When a man is sexually excited, even before intercourse, small amounts of semen are released from the penis. This helps in providing lubrication during intercourse. This semen contains viable sperm. It is just as likely that one of these viable sperm, released prior to ejaculation, could blunder upon the ovum and result in conception. Notice this little part: released prior to ejaculation. Meaning before the pull-and-pray method has even had a chance to take place.

If you put all of this together, you will see that the withdrawal method has roughly the same chances of conception (or prevention) as sleeping with only virginal women and just going for it (or the anti-withdrawal method). Stealing from my Pastafarian brothers and the Prophet Bobby Henderson, if you are going to teach the withdrawal method as a viable form of contraception, the other two methods listed here should receive equal time. Either that or some doctors need to go back to school to learn about reproduction and statistics. Thank You.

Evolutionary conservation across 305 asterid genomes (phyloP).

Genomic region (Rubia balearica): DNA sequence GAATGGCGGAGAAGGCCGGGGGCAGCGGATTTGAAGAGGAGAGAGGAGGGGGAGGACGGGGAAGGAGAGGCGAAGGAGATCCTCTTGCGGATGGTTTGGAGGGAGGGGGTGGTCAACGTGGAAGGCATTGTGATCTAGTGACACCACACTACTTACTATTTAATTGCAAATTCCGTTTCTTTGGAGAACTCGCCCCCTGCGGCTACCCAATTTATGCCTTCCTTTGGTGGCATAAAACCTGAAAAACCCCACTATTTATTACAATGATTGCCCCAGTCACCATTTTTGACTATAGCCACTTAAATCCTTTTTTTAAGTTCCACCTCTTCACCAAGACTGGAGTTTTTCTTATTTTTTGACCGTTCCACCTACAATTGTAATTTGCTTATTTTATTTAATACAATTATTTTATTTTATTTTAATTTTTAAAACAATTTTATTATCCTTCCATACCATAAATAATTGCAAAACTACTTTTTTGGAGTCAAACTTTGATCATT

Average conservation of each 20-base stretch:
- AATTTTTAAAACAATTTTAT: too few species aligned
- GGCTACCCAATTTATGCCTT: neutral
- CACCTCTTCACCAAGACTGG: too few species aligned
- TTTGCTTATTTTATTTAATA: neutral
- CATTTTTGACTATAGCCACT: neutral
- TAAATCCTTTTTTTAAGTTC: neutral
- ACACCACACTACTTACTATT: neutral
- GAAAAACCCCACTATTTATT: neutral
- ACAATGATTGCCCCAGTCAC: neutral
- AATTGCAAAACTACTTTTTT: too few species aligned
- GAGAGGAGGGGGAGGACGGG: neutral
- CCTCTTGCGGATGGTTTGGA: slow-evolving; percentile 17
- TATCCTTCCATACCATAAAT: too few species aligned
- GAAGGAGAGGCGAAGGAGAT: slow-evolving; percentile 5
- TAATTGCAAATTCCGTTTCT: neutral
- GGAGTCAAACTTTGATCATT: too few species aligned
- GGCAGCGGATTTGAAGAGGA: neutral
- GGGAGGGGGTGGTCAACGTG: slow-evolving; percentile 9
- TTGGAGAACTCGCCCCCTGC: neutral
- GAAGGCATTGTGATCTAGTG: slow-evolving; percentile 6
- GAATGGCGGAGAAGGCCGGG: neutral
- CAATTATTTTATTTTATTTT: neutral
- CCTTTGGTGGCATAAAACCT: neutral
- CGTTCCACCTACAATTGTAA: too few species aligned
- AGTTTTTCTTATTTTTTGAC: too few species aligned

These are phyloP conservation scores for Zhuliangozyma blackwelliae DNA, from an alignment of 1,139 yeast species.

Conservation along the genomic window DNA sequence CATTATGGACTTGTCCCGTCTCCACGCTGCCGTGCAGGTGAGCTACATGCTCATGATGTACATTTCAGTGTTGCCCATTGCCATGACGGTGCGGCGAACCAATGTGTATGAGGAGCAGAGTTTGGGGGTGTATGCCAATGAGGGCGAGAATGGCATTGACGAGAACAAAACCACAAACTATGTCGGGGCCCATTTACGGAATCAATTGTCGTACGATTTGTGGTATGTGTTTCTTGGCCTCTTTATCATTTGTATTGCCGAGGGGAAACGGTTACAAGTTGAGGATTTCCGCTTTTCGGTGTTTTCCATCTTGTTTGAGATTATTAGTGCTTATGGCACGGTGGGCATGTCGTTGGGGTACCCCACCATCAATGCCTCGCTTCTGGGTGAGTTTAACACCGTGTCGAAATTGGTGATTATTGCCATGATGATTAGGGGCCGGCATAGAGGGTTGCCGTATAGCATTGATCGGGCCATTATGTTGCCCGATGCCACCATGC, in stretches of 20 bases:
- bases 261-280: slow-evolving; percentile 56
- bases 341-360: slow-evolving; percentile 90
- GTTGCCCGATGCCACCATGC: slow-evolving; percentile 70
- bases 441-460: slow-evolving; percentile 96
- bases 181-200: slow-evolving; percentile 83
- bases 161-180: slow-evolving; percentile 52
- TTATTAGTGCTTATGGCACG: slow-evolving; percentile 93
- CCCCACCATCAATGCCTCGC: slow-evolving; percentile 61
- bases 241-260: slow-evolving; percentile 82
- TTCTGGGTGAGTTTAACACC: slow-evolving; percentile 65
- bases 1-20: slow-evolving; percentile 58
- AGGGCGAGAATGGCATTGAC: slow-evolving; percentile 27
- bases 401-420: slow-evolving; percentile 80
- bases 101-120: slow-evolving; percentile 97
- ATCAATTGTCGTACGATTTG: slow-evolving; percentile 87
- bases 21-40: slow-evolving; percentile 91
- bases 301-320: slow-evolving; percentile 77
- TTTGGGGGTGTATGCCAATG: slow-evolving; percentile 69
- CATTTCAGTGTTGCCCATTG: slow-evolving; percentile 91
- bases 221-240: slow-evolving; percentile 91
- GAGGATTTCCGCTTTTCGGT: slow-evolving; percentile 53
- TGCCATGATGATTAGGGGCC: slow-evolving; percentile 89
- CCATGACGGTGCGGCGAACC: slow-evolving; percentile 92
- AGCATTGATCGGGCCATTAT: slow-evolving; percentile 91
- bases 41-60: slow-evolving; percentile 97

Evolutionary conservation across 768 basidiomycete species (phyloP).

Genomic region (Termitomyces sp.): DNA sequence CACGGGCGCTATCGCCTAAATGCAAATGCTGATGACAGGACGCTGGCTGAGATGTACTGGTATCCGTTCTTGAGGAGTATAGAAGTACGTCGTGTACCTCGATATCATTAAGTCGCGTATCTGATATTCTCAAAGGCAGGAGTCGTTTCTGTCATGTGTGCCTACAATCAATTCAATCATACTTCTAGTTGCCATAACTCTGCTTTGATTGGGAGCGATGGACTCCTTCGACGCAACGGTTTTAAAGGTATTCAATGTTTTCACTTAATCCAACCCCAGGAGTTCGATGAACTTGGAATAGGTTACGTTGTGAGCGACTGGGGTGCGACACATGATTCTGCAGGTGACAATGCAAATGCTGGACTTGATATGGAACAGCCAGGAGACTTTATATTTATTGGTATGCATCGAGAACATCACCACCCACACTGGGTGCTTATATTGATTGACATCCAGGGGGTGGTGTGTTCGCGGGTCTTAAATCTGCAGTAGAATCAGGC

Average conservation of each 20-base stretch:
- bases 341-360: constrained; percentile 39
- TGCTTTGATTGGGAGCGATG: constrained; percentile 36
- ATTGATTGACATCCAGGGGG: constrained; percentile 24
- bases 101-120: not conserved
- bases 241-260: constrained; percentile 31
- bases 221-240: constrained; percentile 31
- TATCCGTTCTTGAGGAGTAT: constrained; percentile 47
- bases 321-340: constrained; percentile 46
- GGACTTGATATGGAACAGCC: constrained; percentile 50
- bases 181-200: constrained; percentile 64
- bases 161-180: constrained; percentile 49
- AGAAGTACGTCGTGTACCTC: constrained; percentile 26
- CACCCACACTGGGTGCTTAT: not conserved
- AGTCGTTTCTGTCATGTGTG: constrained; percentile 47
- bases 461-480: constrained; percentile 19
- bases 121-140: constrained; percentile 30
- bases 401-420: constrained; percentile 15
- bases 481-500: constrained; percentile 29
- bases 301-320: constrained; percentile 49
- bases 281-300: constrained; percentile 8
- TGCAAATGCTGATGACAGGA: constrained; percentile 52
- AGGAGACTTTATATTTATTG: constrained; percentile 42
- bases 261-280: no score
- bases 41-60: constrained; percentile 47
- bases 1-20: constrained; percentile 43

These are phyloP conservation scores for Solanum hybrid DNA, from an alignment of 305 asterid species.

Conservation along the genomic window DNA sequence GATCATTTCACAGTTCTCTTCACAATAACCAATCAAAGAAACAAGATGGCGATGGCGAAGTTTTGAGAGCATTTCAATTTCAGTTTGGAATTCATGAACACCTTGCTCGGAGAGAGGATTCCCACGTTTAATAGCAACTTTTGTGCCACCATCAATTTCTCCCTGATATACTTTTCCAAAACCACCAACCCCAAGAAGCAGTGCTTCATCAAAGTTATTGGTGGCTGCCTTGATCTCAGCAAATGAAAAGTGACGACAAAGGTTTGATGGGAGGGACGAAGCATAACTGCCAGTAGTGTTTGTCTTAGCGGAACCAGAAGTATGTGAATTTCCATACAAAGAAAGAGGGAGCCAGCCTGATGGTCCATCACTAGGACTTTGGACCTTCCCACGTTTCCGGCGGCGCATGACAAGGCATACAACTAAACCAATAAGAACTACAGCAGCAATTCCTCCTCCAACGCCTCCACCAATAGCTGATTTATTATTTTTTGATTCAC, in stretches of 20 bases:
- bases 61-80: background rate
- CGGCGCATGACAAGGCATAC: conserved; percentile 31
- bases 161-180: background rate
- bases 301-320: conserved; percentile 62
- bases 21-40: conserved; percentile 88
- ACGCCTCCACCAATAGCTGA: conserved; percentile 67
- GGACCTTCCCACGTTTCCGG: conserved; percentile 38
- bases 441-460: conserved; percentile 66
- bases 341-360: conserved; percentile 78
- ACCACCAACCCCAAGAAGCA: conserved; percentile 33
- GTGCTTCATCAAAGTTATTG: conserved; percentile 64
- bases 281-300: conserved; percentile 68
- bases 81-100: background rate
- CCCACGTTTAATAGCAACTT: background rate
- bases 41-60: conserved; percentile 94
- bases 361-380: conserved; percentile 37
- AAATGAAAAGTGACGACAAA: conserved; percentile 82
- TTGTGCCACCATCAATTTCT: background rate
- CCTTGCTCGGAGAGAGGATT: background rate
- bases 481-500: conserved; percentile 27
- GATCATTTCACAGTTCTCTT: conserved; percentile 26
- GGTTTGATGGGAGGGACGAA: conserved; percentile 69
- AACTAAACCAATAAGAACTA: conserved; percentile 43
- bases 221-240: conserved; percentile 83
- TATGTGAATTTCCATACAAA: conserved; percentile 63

Computer Security 101 - Parts 1 thru 5 - FAQ

Using the outside-in approach to computer security, we are now at a point to begin covering the actual computer systems. Before we get to that, I thought it prudent to put up a simple FAQ covering the common questions and/or concerns from parts 1 thru five 5. Well, really 2 thru 5, seeing as part 1 was the introduction.

This FAQ mostly covers home network security and does not replace reading the actual articles in this series, or getting help from a professional if you are completely inept in the field of computers.

1. Why are passwords important?
Passwords provide a means of proving your identity to a computer system. Without having this method of identification, everyone could pretend to be anyone they wished and the world would quickly fall into chaos, until someone finally pretended to be the guy with permissions to launch nuclear missiles; at which point the world would just end. This is all very bad.

2. How do passwords help protect me?
As mentioned in item 1, passwords provide a means of identifying you as you, rather than someone pretending to be you. Secondly, passwords are used in some systems to encrypt data so that if someone were to look at a file without the password it would appear as gibberish.

3. What is a complex password?